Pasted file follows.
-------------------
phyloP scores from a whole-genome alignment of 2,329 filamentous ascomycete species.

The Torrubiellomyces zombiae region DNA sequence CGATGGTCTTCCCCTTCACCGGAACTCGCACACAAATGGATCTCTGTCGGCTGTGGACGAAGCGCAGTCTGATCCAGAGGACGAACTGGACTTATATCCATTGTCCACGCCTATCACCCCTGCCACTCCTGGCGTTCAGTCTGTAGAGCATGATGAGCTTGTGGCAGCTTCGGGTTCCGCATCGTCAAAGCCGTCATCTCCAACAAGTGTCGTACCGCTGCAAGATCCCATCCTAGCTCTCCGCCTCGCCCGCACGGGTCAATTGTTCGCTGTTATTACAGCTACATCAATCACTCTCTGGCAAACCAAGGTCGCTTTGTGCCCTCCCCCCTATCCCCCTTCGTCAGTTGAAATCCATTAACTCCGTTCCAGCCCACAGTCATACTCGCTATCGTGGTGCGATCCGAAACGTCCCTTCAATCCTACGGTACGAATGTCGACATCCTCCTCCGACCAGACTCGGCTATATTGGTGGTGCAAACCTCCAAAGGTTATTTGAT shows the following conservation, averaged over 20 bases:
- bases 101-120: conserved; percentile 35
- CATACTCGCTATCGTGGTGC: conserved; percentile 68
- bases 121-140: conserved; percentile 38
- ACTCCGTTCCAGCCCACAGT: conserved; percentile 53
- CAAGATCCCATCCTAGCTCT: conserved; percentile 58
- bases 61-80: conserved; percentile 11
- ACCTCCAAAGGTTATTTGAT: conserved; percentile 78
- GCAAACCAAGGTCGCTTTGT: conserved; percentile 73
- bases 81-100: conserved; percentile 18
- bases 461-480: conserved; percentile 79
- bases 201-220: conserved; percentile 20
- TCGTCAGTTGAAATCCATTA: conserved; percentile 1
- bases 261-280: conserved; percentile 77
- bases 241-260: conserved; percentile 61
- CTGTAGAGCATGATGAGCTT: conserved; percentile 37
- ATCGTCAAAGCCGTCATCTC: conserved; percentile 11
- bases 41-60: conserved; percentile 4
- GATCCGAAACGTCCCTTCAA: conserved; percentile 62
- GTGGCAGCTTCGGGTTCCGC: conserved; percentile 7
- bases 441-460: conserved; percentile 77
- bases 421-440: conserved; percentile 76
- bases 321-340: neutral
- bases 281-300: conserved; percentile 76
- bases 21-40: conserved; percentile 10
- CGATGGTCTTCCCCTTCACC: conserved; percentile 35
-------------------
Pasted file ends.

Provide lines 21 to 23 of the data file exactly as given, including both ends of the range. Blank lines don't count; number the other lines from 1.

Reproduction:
- GTGGCAGCTTCGGGTTCCGC: conserved; percentile 7
- bases 441-460: conserved; percentile 77
- bases 421-440: conserved; percentile 76